• The Social Darwinist: During his confrontation in the GBA version onwards, Leon notes that "the weak cannot survive without the strong to control them!". He holds a similar view in earlier drafts where he notes that strength guarantees personal freedom, but the final game scrubbed it down to an implication. Memory of Heroes elaborates on this even further: Leon notes that no matter how hard one fights, somebody stronger will inevitably come and oppress them. The only way out of the loop, he feels, is to stand at the apex of power. He also claims that the weak exist to be oppressed by the strong.
  • The Unfought: A boss fight with him is foreshadowed, but never happens, being interrupted by the Emperor's resurrection and Leon deciding it'd be a good idea to join up with the people against the Emperor now.
  • Villainous Widow's Peak: It serves as a clue.
  • Walking Spoiler: Pretty much everything about him outside of his appearance in the opening fight is a spoiler since the next time you see him, he's become the Empire's Dark Knight. Due to his portrayal in spinoffs such as Record Keeper and Opera Omnia, it's also a Late-Arrival Spoiler.

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Other Playable Characters

    Minwu 
https://static.tvtropes.org/pmwiki/pub/images/ffii_minwu.png
Also known as: Ming-Wu (JP), Mindu (FF Origins)
Voiced by: Takeshi Kusao (Japanese, Dissidia Opera Omnia)

White Wizard of Mysidia, and apparent advisor to the Fynn royal court. He is the one who saves Firion and his party, and later fights alongside them in their quest to stop the Empire. He is tragically killed by the magic necessary to undo the seal on Ultima. He appears as a playable sub-character in Theatrhythm Final Fantasy.


  • Ambiguously Brown: In many depictions, though he's considerably paler in the Pixel Remaster. Along with his outfit, this is likely meant to indicate heritage from his world's equivalent to the Middle East or North Africa.
  • "Arabian Nights" Days: His whole outfit is this, fittingly colored mostly a pure, clean white to reflect his role as the series' first named White Mage character.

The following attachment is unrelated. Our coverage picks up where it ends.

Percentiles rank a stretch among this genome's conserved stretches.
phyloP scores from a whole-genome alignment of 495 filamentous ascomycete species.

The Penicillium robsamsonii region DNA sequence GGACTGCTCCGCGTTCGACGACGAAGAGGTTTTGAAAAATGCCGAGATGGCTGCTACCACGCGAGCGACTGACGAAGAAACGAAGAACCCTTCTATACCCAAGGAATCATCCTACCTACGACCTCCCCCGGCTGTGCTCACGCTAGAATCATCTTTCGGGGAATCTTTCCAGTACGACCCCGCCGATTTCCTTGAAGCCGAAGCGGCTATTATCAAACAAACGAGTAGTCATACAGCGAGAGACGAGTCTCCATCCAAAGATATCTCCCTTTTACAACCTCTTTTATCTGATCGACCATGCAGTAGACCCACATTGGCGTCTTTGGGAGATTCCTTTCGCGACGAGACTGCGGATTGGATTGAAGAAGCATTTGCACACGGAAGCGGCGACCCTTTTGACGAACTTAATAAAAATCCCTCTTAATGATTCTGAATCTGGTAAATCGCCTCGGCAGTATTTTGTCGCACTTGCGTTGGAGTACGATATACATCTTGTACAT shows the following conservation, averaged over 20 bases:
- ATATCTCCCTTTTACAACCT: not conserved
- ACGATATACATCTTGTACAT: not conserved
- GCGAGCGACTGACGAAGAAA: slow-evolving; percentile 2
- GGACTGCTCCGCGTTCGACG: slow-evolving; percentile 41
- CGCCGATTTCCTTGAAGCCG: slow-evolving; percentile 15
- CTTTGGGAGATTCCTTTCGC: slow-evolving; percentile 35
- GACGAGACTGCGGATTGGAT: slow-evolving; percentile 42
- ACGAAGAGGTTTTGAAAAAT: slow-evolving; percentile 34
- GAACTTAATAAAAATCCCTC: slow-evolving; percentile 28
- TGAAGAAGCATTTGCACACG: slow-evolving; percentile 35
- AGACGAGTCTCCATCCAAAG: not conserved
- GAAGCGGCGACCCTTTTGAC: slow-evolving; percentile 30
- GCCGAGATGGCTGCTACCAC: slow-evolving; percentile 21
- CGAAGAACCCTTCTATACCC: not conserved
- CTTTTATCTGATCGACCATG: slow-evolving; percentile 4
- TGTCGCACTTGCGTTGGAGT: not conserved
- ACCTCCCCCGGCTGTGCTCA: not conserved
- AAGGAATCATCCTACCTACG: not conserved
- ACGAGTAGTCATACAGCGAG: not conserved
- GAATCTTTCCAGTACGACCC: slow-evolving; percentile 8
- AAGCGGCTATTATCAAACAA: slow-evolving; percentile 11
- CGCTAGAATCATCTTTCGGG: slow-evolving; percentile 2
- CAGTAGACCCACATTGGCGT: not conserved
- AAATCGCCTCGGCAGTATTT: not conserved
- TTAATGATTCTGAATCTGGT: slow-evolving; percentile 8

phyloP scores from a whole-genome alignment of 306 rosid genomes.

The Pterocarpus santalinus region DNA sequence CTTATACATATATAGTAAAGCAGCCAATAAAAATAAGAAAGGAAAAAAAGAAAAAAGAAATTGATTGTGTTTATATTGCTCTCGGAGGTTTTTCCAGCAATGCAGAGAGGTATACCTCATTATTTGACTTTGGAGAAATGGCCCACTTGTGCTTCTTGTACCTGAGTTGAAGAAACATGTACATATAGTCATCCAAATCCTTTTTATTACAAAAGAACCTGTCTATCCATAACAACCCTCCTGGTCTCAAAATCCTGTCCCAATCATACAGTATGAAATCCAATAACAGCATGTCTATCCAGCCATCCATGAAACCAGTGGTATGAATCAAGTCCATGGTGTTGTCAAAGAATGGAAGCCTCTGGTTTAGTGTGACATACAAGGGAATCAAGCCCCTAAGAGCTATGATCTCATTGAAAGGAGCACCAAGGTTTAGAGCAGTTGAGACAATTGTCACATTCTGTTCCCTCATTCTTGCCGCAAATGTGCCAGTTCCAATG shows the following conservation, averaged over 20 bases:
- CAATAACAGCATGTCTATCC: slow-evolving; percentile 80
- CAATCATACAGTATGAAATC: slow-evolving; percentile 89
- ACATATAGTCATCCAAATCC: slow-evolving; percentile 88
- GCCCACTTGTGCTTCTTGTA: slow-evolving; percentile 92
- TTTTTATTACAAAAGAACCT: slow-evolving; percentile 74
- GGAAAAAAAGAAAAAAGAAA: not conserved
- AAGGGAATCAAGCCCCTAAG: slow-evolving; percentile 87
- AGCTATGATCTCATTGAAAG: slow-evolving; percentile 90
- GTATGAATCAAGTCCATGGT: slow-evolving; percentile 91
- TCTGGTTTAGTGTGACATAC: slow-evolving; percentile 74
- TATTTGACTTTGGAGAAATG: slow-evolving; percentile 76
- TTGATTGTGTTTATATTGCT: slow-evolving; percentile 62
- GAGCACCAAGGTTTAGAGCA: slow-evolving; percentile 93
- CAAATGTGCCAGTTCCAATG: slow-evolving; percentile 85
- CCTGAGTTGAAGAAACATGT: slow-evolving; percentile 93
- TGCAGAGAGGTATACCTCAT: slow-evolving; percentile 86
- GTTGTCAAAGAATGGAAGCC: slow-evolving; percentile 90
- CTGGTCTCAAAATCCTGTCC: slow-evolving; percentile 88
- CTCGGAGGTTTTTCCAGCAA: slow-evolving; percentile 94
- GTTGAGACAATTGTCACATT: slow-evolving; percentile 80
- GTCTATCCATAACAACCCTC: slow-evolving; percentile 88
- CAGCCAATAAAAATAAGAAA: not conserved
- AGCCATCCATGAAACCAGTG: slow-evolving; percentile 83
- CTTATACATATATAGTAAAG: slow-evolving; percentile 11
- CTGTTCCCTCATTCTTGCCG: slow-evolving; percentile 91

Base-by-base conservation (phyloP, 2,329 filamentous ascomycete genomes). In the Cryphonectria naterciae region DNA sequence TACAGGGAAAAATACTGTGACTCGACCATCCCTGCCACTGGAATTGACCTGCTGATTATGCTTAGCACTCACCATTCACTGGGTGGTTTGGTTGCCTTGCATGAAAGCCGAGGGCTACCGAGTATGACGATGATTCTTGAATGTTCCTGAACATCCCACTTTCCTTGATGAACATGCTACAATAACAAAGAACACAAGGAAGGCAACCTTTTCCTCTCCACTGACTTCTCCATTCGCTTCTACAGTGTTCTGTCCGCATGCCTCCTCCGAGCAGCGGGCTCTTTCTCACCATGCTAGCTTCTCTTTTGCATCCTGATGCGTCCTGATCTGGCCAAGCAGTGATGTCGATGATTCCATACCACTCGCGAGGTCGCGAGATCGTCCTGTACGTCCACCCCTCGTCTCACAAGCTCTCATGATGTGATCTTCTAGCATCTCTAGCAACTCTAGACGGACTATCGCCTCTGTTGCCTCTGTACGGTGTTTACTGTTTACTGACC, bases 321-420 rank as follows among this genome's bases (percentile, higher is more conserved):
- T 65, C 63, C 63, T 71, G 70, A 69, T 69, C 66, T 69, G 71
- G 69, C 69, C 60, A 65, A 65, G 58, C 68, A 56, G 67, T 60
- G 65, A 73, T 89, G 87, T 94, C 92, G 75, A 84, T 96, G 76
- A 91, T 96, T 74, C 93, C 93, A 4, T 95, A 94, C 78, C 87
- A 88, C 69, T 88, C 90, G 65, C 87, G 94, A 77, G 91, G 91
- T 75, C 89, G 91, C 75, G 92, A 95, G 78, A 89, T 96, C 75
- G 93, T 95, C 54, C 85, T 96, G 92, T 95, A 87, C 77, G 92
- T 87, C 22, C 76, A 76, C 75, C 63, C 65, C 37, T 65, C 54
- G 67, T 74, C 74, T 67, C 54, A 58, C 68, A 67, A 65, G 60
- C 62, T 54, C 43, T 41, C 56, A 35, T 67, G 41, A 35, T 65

• Badass Long Robe: Real men wear robes with skirts and kick ass while doing so.
  • Bare Your Midriff: In his character art.
  • Because Destiny Says So: He uses up all his life energy to break the seal on Ultima, but is surprisingly nonchalant about his own death, believing it to be his destiny.
  • Breakout Character: Very popular in Japan, remakes make him the main character of the Soul of Rebirth quest. His popularity in the West has improved with the game's increased exposure, and he's pretty much joined Firion as one of the game's top poster boys. Heck, other games make reference to him more than Firion, even if more as a Mythology Gag than an actual appearance. When Dissidia Final Fantasy got a sequel, Tetsuya Nomura said his first pick to be in as a new character was Kain. His pick for the arcade reboot? Minwu.
  • Combat Medic: Though he's fairly strictly specialized in supportive magic when he joins, Minwu can be trained to have competent offense as well.
  • Court Mage: Hilda's right-hand healer, and a prominent voice of wisdom within the rebellion.
  • Crutch Character: A classic example. He serves to shepherd the party at a very early phase in the game, due to his ridiculous assortment of supportive spells and fairly solid statline. However, he also leaves very early on. It's not uncommon for players to do most of their early grinding with Minwu.
  • Face Death with Dignity: He believes it is the fate of all who live to someday die, and when his own death comes, he accepts it.
  • Guest-Star Party Member: The first one to join at the start of the game, but leaves later on. You get him back for Soul of Rebirth, though.